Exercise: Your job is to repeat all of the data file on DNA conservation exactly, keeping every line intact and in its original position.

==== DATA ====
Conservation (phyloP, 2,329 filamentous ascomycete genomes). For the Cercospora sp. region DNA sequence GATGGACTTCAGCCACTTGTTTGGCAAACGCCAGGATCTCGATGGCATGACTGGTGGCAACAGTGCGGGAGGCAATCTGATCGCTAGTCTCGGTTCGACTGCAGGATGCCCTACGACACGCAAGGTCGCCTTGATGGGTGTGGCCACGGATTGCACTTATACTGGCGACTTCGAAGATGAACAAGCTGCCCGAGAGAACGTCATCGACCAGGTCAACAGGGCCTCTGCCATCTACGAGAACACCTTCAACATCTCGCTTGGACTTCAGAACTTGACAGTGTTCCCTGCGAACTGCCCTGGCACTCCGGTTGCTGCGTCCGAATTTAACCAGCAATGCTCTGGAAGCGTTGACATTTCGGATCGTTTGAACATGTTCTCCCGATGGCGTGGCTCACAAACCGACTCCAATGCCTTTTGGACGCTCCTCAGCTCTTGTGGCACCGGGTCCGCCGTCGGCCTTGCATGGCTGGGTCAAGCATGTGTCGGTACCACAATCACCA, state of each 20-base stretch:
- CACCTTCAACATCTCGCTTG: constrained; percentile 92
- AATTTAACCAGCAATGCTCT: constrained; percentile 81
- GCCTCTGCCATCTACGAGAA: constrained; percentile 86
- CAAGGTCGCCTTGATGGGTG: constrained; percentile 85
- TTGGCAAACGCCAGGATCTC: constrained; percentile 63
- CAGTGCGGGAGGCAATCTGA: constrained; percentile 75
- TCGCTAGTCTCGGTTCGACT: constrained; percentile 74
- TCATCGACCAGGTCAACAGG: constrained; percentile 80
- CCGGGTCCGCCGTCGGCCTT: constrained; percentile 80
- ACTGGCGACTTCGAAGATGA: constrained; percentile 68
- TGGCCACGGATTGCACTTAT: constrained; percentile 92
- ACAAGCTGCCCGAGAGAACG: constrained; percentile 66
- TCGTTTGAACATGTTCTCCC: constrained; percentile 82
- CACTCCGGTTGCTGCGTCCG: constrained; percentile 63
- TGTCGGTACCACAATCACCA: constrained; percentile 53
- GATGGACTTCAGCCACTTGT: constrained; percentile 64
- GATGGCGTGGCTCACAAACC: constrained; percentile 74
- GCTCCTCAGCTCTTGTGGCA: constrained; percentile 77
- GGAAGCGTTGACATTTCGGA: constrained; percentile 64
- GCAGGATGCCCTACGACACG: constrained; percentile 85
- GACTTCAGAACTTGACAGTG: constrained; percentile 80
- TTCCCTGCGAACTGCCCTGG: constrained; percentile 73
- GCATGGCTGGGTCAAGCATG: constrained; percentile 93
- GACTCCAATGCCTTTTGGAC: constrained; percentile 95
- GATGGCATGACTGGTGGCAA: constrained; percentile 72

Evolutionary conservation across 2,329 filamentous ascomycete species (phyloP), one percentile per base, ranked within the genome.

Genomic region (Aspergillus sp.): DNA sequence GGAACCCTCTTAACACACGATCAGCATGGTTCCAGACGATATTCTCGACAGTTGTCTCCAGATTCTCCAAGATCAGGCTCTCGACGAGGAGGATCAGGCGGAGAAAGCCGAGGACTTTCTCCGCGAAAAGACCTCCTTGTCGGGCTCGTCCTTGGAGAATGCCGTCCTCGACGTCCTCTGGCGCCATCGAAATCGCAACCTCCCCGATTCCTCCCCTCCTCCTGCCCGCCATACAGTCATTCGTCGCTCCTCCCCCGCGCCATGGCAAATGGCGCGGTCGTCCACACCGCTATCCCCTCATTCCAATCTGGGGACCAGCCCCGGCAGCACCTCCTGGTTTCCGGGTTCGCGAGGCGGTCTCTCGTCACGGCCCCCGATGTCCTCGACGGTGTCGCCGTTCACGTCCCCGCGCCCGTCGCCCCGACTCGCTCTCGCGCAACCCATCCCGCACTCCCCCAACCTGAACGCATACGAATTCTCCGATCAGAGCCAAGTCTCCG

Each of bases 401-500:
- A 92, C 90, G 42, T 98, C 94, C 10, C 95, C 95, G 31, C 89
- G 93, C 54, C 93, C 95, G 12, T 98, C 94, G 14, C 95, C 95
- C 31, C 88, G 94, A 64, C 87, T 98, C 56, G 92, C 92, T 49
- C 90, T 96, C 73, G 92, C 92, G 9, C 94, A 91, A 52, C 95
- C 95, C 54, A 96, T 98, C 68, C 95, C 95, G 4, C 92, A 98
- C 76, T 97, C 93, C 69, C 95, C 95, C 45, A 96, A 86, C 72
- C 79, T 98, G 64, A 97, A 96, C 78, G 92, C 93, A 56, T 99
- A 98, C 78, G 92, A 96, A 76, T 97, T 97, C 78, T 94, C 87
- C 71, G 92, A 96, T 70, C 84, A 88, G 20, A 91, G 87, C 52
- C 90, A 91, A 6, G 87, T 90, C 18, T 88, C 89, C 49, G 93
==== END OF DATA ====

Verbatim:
Conservation (phyloP, 2,329 filamentous ascomycete genomes). For the Cercospora sp. region DNA sequence GATGGACTTCAGCCACTTGTTTGGCAAACGCCAGGATCTCGATGGCATGACTGGTGGCAACAGTGCGGGAGGCAATCTGATCGCTAGTCTCGGTTCGACTGCAGGATGCCCTACGACACGCAAGGTCGCCTTGATGGGTGTGGCCACGGATTGCACTTATACTGGCGACTTCGAAGATGAACAAGCTGCCCGAGAGAACGTCATCGACCAGGTCAACAGGGCCTCTGCCATCTACGAGAACACCTTCAACATCTCGCTTGGACTTCAGAACTTGACAGTGTTCCCTGCGAACTGCCCTGGCACTCCGGTTGCTGCGTCCGAATTTAACCAGCAATGCTCTGGAAGCGTTGACATTTCGGATCGTTTGAACATGTTCTCCCGATGGCGTGGCTCACAAACCGACTCCAATGCCTTTTGGACGCTCCTCAGCTCTTGTGGCACCGGGTCCGCCGTCGGCCTTGCATGGCTGGGTCAAGCATGTGTCGGTACCACAATCACCA, state of each 20-base stretch:
- CACCTTCAACATCTCGCTTG: constrained; percentile 92
- AATTTAACCAGCAATGCTCT: constrained; percentile 81
- GCCTCTGCCATCTACGAGAA: constrained; percentile 86
- CAAGGTCGCCTTGATGGGTG: constrained; percentile 85
- TTGGCAAACGCCAGGATCTC: constrained; percentile 63
- CAGTGCGGGAGGCAATCTGA: constrained; percentile 75
- TCGCTAGTCTCGGTTCGACT: constrained; percentile 74
- TCATCGACCAGGTCAACAGG: constrained; percentile 80
- CCGGGTCCGCCGTCGGCCTT: constrained; percentile 80
- ACTGGCGACTTCGAAGATGA: constrained; percentile 68
- TGGCCACGGATTGCACTTAT: constrained; percentile 92
- ACAAGCTGCCCGAGAGAACG: constrained; percentile 66
- TCGTTTGAACATGTTCTCCC: constrained; percentile 82
- CACTCCGGTTGCTGCGTCCG: constrained; percentile 63
- TGTCGGTACCACAATCACCA: constrained; percentile 53
- GATGGACTTCAGCCACTTGT: constrained; percentile 64
- GATGGCGTGGCTCACAAACC: constrained; percentile 74
- GCTCCTCAGCTCTTGTGGCA: constrained; percentile 77
- GGAAGCGTTGACATTTCGGA: constrained; percentile 64
- GCAGGATGCCCTACGACACG: constrained; percentile 85
- GACTTCAGAACTTGACAGTG: constrained; percentile 80
- TTCCCTGCGAACTGCCCTGG: constrained; percentile 73
- GCATGGCTGGGTCAAGCATG: constrained; percentile 93
- GACTCCAATGCCTTTTGGAC: constrained; percentile 95
- GATGGCATGACTGGTGGCAA: constrained; percentile 72

Evolutionary conservation across 2,329 filamentous ascomycete species (phyloP), one percentile per base, ranked within the genome.

Genomic region (Aspergillus sp.): DNA sequence GGAACCCTCTTAACACACGATCAGCATGGTTCCAGACGATATTCTCGACAGTTGTCTCCAGATTCTCCAAGATCAGGCTCTCGACGAGGAGGATCAGGCGGAGAAAGCCGAGGACTTTCTCCGCGAAAAGACCTCCTTGTCGGGCTCGTCCTTGGAGAATGCCGTCCTCGACGTCCTCTGGCGCCATCGAAATCGCAACCTCCCCGATTCCTCCCCTCCTCCTGCCCGCCATACAGTCATTCGTCGCTCCTCCCCCGCGCCATGGCAAATGGCGCGGTCGTCCACACCGCTATCCCCTCATTCCAATCTGGGGACCAGCCCCGGCAGCACCTCCTGGTTTCCGGGTTCGCGAGGCGGTCTCTCGTCACGGCCCCCGATGTCCTCGACGGTGTCGCCGTTCACGTCCCCGCGCCCGTCGCCCCGACTCGCTCTCGCGCAACCCATCCCGCACTCCCCCAACCTGAACGCATACGAATTCTCCGATCAGAGCCAAGTCTCCG

Each of bases 401-500:
- A 92, C 90, G 42, T 98, C 94, C 10, C 95, C 95, G 31, C 89
- G 93, C 54, C 93, C 95, G 12, T 98, C 94, G 14, C 95, C 95
- C 31, C 88, G 94, A 64, C 87, T 98, C 56, G 92, C 92, T 49
- C 90, T 96, C 73, G 92, C 92, G 9, C 94, A 91, A 52, C 95
- C 95, C 54, A 96, T 98, C 68, C 95, C 95, G 4, C 92, A 98
- C 76, T 97, C 93, C 69, C 95, C 95, C 45, A 96, A 86, C 72
- C 79, T 98, G 64, A 97, A 96, C 78, G 92, C 93, A 56, T 99
- A 98, C 78, G 92, A 96, A 76, T 97, T 97, C 78, T 94, C 87
- C 71, G 92, A 96, T 70, C 84, A 88, G 20, A 91, G 87, C 52
- C 90, A 91, A 6, G 87, T 90, C 18, T 88, C 89, C 49, G 93